Beyond Hard and Soft: Choosing Your Polaris Ranger Roof
Dec 14th 2020
Nowadays, there are so many levels within and between the “hard” and “soft” ends of the spectrum when it comes to Polaris Ranger roof options. It’s important not to ignore the distinctions between steel, aluminum, polycarbonate, and other points along this diverse range because you might end up with a roof that isn’t right for you. By paying attention to the details and really diving into the specifics of how each type of roof might best speak to your riding experience, you can ensure the best possible purchase. Without further ado, let’s take a look at our favorite offerings in the steel, aluminum, polycarbonate, and even tinted categories.
Whenever a boomer-aged person is dismayed at the flimsiness of a new product and says “they don’t make ‘em like they used to,” this is what they’re remembering. Rest assured, steel Polaris Ranger roofs may be a little old-school by virtue of the material used, but the design and fitment are very much updated for new-school level convenience. It really is the best of both worlds: unrivaled protection from the elements with plenty of modern adaptations for optimal usability. For example, this Polaris Ranger Crew 900 Steel Roof Top by Armor Tech boasts an all-steel construction as well as a guttered design to keep the water off of you. It may run a bit heavier than its less stout contemporaries, but it’s still easy to install and remove, vortex-coated for even greater longevity, and absolutely unbeaten in overall protection.
If you can’t afford to tack on the extra weight of steel, but you’re still looking for a really strong roof that you don’t have to be gentle with, aluminum just might be your material. A thick, powder-coated Polaris Ranger aluminum roof will be especially helpful in terms of batting away falling debris without showing early signs of wear. This is the “best of both worlds” option; the middle ground between hard(er) roofs and soft roofs. The perfect example of a roof that seals tight and rides light is this Polaris Ranger Aluminum Top by Rival Powersports.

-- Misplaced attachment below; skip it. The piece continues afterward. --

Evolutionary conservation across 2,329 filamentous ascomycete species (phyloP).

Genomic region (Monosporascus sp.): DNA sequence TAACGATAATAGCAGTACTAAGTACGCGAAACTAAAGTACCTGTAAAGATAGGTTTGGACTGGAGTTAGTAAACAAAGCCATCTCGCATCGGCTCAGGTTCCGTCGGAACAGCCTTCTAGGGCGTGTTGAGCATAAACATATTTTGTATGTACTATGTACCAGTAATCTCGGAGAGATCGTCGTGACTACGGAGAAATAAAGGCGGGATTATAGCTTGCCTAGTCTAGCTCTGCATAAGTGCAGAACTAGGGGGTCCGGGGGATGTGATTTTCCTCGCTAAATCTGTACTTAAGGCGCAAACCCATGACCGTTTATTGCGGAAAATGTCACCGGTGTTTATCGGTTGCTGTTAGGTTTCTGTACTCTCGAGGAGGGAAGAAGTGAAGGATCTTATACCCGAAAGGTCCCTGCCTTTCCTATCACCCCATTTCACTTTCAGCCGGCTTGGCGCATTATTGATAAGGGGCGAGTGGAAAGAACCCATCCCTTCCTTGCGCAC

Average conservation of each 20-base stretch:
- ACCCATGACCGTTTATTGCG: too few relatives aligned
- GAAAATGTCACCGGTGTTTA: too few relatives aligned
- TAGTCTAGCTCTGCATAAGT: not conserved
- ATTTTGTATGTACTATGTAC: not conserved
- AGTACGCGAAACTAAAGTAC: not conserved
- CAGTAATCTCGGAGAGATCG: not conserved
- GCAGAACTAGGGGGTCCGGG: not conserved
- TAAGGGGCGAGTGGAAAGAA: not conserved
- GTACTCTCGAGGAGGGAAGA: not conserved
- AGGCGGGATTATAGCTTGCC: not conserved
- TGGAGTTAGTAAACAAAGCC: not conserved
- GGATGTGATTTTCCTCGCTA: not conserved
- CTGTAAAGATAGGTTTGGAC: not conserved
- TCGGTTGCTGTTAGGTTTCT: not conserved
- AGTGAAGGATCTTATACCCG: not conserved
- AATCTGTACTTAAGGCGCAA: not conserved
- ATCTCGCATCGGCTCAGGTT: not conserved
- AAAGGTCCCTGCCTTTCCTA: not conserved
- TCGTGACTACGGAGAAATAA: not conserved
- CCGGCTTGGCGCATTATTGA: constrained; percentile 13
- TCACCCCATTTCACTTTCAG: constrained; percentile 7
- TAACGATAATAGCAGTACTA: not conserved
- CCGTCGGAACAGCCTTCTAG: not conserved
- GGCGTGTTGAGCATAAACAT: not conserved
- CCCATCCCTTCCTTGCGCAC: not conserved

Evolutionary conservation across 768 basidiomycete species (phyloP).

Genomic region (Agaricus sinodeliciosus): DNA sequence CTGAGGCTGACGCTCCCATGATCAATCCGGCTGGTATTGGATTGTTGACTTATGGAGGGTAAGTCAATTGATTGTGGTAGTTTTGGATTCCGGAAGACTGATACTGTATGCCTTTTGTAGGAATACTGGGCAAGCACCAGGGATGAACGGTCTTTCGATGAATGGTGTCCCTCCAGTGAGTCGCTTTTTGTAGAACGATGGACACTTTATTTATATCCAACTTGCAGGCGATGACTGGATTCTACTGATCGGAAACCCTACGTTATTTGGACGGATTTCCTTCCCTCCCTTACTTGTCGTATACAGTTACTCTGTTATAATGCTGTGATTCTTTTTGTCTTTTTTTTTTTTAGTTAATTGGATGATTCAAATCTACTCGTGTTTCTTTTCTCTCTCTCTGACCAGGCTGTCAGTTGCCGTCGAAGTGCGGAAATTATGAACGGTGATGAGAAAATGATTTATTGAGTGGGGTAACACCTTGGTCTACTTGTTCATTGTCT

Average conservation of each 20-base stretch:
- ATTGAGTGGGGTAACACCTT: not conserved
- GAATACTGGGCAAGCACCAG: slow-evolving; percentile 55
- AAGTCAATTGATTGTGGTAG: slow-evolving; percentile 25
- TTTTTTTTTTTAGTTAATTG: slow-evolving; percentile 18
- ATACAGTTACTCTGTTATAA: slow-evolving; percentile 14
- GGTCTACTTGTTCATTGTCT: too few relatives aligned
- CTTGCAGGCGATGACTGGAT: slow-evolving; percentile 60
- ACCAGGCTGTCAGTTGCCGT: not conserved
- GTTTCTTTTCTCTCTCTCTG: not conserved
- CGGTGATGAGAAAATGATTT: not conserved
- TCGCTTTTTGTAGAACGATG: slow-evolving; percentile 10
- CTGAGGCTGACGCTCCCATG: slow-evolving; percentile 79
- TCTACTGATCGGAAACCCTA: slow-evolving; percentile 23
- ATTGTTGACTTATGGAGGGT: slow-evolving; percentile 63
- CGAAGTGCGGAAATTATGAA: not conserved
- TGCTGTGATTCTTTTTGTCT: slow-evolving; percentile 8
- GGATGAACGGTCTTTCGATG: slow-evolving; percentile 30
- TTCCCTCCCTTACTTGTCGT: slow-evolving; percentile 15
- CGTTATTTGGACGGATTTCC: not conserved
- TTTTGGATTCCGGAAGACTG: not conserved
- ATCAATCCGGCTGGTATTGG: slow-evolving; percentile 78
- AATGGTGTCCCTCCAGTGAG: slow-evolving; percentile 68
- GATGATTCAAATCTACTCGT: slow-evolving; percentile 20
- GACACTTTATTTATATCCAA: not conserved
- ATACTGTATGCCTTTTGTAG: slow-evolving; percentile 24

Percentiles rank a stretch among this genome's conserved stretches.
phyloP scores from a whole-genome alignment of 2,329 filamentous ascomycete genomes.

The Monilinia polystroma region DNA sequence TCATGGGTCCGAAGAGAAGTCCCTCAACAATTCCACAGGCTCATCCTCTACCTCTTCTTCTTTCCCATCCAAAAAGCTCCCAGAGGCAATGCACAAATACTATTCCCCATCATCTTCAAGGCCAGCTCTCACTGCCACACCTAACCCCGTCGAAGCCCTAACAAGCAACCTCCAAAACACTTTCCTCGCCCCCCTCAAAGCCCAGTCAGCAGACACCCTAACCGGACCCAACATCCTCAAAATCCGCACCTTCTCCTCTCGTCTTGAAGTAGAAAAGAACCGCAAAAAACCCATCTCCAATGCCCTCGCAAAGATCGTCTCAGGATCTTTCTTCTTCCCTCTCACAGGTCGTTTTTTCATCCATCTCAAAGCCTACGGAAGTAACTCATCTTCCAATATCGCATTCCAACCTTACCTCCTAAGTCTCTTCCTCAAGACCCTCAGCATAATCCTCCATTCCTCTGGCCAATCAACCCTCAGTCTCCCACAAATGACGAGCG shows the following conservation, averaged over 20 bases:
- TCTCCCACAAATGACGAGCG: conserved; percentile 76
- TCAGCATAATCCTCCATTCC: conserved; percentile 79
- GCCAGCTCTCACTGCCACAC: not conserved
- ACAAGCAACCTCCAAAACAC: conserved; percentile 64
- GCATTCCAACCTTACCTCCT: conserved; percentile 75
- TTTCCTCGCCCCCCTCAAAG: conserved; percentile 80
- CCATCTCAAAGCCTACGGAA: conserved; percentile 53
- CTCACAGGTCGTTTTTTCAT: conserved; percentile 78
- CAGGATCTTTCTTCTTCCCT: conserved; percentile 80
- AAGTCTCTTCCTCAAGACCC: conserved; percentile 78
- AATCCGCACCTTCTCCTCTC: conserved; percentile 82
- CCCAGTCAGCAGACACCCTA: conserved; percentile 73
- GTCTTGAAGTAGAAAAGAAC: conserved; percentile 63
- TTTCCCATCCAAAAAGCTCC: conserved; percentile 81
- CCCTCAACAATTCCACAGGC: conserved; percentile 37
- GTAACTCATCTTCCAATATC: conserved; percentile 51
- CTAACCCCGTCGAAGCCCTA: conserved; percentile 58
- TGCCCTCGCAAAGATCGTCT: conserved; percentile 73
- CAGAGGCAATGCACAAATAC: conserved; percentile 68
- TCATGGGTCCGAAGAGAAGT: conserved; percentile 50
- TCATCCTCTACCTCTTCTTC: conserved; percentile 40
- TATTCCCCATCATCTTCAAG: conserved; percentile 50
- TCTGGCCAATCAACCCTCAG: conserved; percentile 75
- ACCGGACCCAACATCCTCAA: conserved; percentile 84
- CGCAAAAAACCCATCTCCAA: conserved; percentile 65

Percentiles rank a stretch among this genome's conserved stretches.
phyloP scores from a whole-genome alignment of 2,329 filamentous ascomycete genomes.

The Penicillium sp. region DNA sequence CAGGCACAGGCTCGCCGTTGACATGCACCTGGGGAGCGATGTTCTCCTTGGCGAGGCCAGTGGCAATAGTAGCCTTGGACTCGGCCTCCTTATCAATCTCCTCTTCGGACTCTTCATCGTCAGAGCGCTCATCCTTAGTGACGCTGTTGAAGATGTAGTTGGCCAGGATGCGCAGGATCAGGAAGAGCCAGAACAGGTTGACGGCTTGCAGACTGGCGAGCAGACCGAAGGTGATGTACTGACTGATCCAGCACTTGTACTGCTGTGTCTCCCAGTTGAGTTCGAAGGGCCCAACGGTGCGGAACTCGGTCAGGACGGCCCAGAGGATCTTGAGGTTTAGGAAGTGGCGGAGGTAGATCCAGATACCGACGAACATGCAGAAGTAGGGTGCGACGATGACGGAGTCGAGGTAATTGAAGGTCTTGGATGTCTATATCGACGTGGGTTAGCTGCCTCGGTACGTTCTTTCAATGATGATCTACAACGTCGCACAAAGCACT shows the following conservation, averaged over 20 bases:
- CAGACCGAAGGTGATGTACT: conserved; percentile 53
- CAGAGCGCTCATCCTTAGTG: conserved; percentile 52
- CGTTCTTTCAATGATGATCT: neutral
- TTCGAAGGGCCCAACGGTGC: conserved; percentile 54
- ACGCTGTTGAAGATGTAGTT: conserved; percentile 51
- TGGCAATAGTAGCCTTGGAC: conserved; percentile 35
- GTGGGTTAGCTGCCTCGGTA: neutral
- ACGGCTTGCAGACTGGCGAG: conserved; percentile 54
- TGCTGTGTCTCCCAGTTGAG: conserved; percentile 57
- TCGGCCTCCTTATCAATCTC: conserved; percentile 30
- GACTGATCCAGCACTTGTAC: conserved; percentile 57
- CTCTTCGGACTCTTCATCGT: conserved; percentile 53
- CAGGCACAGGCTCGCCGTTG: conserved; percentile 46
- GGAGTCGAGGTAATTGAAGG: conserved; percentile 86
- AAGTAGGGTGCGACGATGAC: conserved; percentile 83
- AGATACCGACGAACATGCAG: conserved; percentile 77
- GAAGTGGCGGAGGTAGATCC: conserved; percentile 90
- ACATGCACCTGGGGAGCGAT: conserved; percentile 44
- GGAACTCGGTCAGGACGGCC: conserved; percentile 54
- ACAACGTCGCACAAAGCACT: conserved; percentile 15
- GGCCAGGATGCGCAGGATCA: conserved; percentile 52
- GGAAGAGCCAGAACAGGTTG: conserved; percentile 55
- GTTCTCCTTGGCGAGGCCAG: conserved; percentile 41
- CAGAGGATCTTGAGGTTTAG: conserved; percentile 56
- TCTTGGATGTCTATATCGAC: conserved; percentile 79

Even more versatile than aluminum in many cases is easily shapable polycarbonate, an incredibly strong and vibration-resistant material that can do great things for your Polaris Ranger when backed by a solid design and mounting setup. Polycarbonate is astoundingly light and tough at the same time, making it the perfect choice for almost anyone who doesn’t demand steel. This Polaris General 1000 Hard Roof by S-Powersports is a great example of a polycarbonate roof that does it right – we’re talking CNC-cut, .187” UHMW, bulb seal – the works.
Finally, we can’t discount the value of a soft roof. Well, we often do “discount the value,” but you know what we mean. If your aim is for convenience and versatility above all else, then polyester is the name that can get you there. It’s not to say you have to sacrifice all durability, either, because options like this marine grade, 11-ounce polyester Polaris Ranger Crew Soft Roof by Over Armour Offroad are here to push the standard for soft roofs to new heights. It’s fully weather-resistant, super easy to install, remove, and store, and puncture/tear-resistant like you wouldn’t believe.
If you take anything out of this humble introduction to the world of Polaris Ranger roofs, we hope it’s that you stop thinking in terms of “hard or soft” and start thinking “aluminum, polycarbonate, steel…” etc. There’s value at every point in the spectrum – you just have to find which point suits you best.